Bees immortal Army – Breaking the cloning rules!

Researchers have made this strange discovery while observing South African Honey Bees. In their findings, they discovered a single honey bee which has cloned itself hundred of million times over the course of thirty years. The army is possible because of the perennial cloning activity of the South African Cape honey bee (Apis Mellifera Capensis) using which they could create perfect copies of themselves.

The researchers studying this phenomenon published a paper of their findings on June 9 in the journal Proceedings of the Royal Society B.

It’s astonishing to learn that when African lowland Honey bees (Apil Mellifera Scutella) sees that they will be attacked by an army of South African Cape Honey bees they kill themselves. The whole colony gets collapsed so that the immortal army is not able to attack and grow in numbers. That too by cloning.

South African Cape honeybee queens reproduce sexually, but the workers reproduce asexually. They do this through parthenogenesis, which is how individuals reproduce, often fraught with DNA mistakes, known as re-combinations.

But in the case of South African workers bees, they were found to be nearly identical clones of their parents with little to no re-combinations in their DNA.

The Cape honey bees sneak into the hives of their lowland honeybees and make copy after copy.

Honeybee workers and other social insects have the ability to reproduce via a form of asexual reproduction called thelytokous parthenogenesis, in which females produce female offspring from unfertilized eggs.

Each time she creates offspring; the worker bee will replicate the chromosomes she received from her parents into four. Next, she takes the genetic material from all four chromosomes, reshuffles it, and creates four chromosomes with that mixed up DNA through the process called recombination. This re-shuffling guarantees that even with just one parent, future offspring will be genetically distinct.

The study has revealed something strange-female workers and, even their own queen, not reshuffling the DNA of the eggs they lay, which is unlike most animals.

This enables workers to recreate a copy of themselves (a clone) each time they reproduce. Sidelining or bypassing the DNA reshuffling process is the strangest thing the researchers have seen. According to the researchers, the reshuffling process is required to hold chromosomes together during the egg-making process. Keeping aside the reshuffling process – they had not heard of anything like this before, said the lead author Benjamin Oldroyd, a professor of behavioral genetics at the University of Sydney.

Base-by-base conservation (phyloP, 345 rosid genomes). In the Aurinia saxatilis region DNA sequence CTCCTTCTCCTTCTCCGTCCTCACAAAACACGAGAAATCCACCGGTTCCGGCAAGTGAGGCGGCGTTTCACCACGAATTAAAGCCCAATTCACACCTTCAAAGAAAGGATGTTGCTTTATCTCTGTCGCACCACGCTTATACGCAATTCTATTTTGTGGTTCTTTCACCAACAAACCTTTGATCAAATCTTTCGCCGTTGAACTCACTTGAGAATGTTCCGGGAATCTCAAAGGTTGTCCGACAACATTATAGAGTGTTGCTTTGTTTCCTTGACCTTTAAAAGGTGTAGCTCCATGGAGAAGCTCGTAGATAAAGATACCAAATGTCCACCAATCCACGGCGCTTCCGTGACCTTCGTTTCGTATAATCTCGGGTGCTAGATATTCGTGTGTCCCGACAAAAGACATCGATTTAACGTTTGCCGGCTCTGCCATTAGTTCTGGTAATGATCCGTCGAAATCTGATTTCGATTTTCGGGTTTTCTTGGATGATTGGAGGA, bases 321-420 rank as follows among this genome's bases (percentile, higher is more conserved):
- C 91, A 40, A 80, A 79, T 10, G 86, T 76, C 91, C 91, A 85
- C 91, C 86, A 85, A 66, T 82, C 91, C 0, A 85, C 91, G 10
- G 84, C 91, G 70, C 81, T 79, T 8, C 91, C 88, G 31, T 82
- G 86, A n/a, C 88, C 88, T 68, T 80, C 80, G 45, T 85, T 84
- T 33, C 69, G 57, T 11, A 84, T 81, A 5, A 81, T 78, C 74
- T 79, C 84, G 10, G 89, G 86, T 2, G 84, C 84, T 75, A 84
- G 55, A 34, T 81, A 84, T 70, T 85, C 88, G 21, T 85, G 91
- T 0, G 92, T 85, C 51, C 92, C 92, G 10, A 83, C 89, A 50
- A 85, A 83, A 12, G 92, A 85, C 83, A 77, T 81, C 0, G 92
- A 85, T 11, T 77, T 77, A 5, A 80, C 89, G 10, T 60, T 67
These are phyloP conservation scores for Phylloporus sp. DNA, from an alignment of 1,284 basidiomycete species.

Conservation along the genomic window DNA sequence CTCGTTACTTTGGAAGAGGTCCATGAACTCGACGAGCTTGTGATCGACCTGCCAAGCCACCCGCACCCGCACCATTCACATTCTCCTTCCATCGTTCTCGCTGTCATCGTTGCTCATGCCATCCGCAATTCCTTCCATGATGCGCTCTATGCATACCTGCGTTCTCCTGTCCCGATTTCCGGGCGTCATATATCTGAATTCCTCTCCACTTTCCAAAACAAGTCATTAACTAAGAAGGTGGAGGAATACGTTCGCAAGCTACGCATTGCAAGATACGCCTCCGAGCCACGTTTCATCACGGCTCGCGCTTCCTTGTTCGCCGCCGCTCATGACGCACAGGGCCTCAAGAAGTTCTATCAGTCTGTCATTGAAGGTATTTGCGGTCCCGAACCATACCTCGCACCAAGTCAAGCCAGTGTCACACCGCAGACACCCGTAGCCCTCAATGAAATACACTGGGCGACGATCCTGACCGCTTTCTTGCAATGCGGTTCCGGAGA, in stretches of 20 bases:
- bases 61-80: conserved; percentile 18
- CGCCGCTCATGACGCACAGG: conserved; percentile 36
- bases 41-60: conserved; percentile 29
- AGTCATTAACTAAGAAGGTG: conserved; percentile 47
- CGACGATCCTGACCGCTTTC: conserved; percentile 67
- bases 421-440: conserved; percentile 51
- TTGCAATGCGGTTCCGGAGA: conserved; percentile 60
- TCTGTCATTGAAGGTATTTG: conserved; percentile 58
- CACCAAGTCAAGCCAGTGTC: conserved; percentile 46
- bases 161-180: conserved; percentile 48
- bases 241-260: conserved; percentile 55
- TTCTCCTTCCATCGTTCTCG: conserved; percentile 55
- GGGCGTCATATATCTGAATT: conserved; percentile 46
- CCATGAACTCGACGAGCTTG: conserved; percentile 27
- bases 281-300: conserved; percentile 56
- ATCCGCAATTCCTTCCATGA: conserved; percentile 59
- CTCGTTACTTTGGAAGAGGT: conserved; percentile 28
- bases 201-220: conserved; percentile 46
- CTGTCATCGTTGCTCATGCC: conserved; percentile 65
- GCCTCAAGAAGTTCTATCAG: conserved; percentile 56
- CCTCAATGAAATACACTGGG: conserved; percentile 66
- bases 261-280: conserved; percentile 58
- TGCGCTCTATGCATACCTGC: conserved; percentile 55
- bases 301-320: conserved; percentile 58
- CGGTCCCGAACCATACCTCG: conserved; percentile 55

Though the Cape Honeybee follows the usual rule of social insect reproduction, Cape honeybee workers have a genetic mutation that enables them to lay eggs parthenogenetically with all of the genetic materials from four chromosomes. Now, this adds to their ability to prevent the loss of genetic diversity caused by the reshuffling process. This allows them to clone themselves whenever they like and continuously for very long years.

To understand how clones can create millions of copies and yet remain functional, Oldroyd and his team compared the genomes of cape honeybee workers with those of their queen and her offspring.

The team found that cape worker bees have evolved a mutation that prevents recombination and thus the one-third loss of the genetic material too. Workers are free to create perfect copies of themselves at will.

According to Oldroyd, this single lineage of clones is responsible for the collapse of 10% of the African Lowland honeybee colonies every year.

Now, the researchers have dug the army-raising trick of the workers through cloning. Further, they intend to know how queens can switch on to the gene that enables recombination and how the workers can switch it off. They also want to investigate the African Lowland hives parasitized by Cape bee workers, to figure out what triggers the hive collapse.

Who knows where else the cloning is rampant, as this discovery!



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